I recently spoke to members of New Zealand Self Medication Industry about why they should be utilising digital channels more. I was curious what % of budgets are been allocated to digital activity and so I asked the room. No one was spending more than 20%. I was surprised how low the amount was. But given what I had observed while researching for my presentation maybe I shouldn’t have been.

We know that New Zealanders spend a lot of time online, actually the equivalent of 2 working days per week according to research from Nielsens. And 1 in 20 Google searches are for healthcare info.

Research from IRI conducted in 2016 found that OTC products sold in the grocery channel responded to digital promotion better than TVC by 63%.

Given a lot of compelling reasons to embrace digital channels you’d have to ask the question why OTC brands aren’t spending more on digital.

Maybe one reason could be that OTC companies haven’t seen great returns from their digital activities. In reviewing websites and media activity I observed a lot of fundamentals missing that would explain why ROI may be low.

I’ve listed below some general comments that might assist companies promoting OTC products to leverage digital activities better.

Integrated campaigns.

I was surprised to see brands running full TVC campaigns with media activity but not updating their websites to reflect the same imagery or messaging. Consumers jump online when they see something of interest on TV. If your marketing activities aren’t consistent across all your promotional channels you will erode trust with your customers and miss out on a big opportunity to continue the campaigns promotion. The biggest benefit of digital promotion is the contextual nature of it. If people are specifically looking for certain information, especially after they see it on TV, why wouldn’t you be waiting to provide it to them online?

Online content needs to be kept updated and current

Websites need to look and feel up to date if consumers are to spend any quality time on your site. Your objective is not to just drive people to your website, but to illicit a response. Whether that is to decide to buy your product or to seek more information. Like any good relationship, you need to be able to connect genuinely with your customer. I was surprised how ‘old school’ many of the websites looked. They weren’t up to date with current design best practise, and they were not easy to navigate. I could tell from the footer information that some hadn’t been updated in the last 18 months to 3 years. In an always on digital world, customers will be able to tell that your site is old. And so will Google.

Your site not only needs to be current and up to date from the front end but it needs to be mobile responsive and built in a Google friendly way in the back. I was surprised to see companies running Google Adwords, but not having the minimum requirement of mobile responsive sites.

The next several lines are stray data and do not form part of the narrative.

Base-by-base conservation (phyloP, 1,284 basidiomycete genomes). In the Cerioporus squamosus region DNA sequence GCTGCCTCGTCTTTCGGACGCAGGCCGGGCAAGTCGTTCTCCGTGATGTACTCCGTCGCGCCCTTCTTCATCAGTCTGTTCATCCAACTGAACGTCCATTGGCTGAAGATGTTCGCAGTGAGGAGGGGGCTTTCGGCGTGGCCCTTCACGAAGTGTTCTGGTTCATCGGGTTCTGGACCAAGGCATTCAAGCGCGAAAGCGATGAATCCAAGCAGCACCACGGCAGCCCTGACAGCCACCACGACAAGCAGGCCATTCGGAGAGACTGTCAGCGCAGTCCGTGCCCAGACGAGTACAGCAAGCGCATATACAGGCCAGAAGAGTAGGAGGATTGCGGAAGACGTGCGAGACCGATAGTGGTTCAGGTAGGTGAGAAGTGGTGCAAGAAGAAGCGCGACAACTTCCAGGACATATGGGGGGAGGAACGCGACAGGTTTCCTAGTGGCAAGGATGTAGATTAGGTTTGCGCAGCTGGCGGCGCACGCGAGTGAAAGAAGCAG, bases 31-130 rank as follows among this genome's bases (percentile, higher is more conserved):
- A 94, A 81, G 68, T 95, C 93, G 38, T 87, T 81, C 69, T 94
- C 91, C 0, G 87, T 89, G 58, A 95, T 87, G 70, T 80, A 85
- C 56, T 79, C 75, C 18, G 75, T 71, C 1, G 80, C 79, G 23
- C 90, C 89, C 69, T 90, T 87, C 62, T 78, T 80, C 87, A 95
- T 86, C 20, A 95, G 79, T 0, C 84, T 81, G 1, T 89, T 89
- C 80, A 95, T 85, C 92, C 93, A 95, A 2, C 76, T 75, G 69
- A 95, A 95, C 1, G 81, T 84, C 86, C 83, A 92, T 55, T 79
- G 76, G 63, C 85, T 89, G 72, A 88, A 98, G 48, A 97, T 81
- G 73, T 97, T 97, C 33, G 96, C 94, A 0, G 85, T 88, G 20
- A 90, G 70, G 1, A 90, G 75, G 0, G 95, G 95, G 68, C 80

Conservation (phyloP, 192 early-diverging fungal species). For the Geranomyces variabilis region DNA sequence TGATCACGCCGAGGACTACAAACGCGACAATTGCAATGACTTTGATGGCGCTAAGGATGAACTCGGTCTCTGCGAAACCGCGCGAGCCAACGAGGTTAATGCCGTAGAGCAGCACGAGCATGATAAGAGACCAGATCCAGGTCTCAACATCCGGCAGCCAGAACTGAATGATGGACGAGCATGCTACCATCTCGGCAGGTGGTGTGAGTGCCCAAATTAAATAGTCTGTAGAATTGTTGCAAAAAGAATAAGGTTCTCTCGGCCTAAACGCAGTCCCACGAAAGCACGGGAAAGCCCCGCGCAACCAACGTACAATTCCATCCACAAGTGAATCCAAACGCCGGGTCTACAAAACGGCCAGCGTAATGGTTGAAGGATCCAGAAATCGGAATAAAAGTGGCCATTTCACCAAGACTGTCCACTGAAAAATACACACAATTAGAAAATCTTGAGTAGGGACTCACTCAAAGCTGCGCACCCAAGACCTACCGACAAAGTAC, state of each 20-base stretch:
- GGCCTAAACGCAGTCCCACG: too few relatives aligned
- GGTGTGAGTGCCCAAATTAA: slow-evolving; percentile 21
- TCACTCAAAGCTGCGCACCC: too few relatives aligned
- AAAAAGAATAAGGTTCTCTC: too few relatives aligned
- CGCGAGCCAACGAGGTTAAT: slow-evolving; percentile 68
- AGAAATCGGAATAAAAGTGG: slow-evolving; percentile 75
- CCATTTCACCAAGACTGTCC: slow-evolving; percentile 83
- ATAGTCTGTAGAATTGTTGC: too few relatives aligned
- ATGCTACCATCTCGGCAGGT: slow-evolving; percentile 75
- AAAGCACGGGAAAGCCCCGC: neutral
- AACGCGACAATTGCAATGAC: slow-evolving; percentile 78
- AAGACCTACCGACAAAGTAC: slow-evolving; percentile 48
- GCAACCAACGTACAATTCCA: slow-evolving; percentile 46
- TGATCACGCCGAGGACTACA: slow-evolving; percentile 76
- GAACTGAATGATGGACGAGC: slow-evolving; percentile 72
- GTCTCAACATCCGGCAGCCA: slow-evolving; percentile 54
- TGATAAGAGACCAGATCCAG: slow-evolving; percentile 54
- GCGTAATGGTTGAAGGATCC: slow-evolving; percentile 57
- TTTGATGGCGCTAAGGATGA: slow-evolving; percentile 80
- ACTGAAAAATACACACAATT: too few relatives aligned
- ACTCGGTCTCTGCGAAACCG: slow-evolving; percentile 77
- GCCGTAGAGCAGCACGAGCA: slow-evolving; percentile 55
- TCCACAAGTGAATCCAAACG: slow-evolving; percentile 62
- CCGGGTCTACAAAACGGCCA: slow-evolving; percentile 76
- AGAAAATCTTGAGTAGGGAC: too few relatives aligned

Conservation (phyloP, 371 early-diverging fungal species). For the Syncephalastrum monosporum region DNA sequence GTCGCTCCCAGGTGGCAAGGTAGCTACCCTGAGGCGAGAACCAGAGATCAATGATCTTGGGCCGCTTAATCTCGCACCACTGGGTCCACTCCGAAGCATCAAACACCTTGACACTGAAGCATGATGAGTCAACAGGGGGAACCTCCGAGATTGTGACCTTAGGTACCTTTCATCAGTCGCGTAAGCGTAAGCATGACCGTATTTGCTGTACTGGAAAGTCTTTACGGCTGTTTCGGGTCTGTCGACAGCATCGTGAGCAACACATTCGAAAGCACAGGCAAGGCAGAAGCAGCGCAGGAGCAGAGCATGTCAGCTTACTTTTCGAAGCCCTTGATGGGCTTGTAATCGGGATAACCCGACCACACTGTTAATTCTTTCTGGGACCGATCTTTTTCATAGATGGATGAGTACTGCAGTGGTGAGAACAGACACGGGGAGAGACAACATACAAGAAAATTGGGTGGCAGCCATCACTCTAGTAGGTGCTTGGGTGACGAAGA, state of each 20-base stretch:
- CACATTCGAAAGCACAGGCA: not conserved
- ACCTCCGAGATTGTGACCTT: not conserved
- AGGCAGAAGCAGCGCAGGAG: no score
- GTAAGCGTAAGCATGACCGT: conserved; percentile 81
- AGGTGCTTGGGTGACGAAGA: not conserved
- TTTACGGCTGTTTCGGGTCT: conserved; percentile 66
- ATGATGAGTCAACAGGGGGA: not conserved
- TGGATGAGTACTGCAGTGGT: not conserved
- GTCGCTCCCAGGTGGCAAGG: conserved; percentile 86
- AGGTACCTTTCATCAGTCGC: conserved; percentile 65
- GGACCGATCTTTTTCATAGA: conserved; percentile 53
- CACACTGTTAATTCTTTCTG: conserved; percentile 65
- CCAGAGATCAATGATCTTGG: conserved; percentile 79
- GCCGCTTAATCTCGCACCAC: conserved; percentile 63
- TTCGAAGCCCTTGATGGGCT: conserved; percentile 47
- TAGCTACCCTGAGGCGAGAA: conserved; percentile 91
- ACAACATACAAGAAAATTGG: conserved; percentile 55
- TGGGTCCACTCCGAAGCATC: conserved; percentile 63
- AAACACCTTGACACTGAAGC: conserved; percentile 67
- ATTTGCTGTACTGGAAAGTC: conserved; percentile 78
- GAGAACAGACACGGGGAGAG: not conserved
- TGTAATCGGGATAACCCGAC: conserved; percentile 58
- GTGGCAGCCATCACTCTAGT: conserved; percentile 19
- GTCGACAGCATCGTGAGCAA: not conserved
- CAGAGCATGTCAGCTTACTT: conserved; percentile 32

Utilise the digital ecosystem and tools

Google controls a large part of the digital ecosystem, so you need to play by their rule book. Googles goal is to serve people the best content based on what they search for. If Google can’t read your site well, understand who you best serve or doesn’t see you regularly updating your content, then they will actively penalise you. Penalising you means that you won’t rank well in organic search. For the companies that are paying for media or Google Adwords, but not optimising their websites you send mixed messages to Google. What you are saying is that we want to drive traffic, but you aren’t prioritising the quality of your content or the customer experience. You need to ensure your content management system (CMS) provides you with an agile, current platform that makes updates easy and compliant with Google’s algorithm. If you are using an old legacy system, which I imagine some of the companies I reviewed are, then you need to push for change. Otherwise, you are wasting valuable media spend.

I visited a few websites as part of my research, and not one of them retargeted me with advertising afterwards. You have a suite of digital tools that can enhance your conversion with potential customers. Make sure you are utilising them all.

Provide value driven content

OTC marketers traditional communication approach has been to focus on the product and its benefits. Using emotional language has been a challenge in a regulated environment, and so most have continued with this approach as they moved into digital channels. This style of marketing is outdated and doesn’t work well in digital. Your communication needs to be targeted so that your ideal customer knows that your product is for them. People spend time on sites that help solve their problem, and where an emotional connection occurs. That doesn’t mean you exaggerate your claims, what it means is that you use language your target customer can relate to, and you lead with a customer focus, not a product focus. Make the customer the hero, not your product.

Very few of the websites prioritised telling me how and where I could buy the product. If your goal is to educate the customer about your product, then the next step would be to help them buy it. Understanding the customer journey and trigger points is key for effective digital activation and commercial returns.

A lot of what I have commented about are digital fundamentals but are been missed by OTC companies. Companies that are spending larger amounts on online media that could be better spent.

Take the time to do a robust review of your digital assets to ensure you have your fundamentals right. If you’d like to know more about mastering digital fundamentals for the healthcare marketing, connect with me on LinkedIn.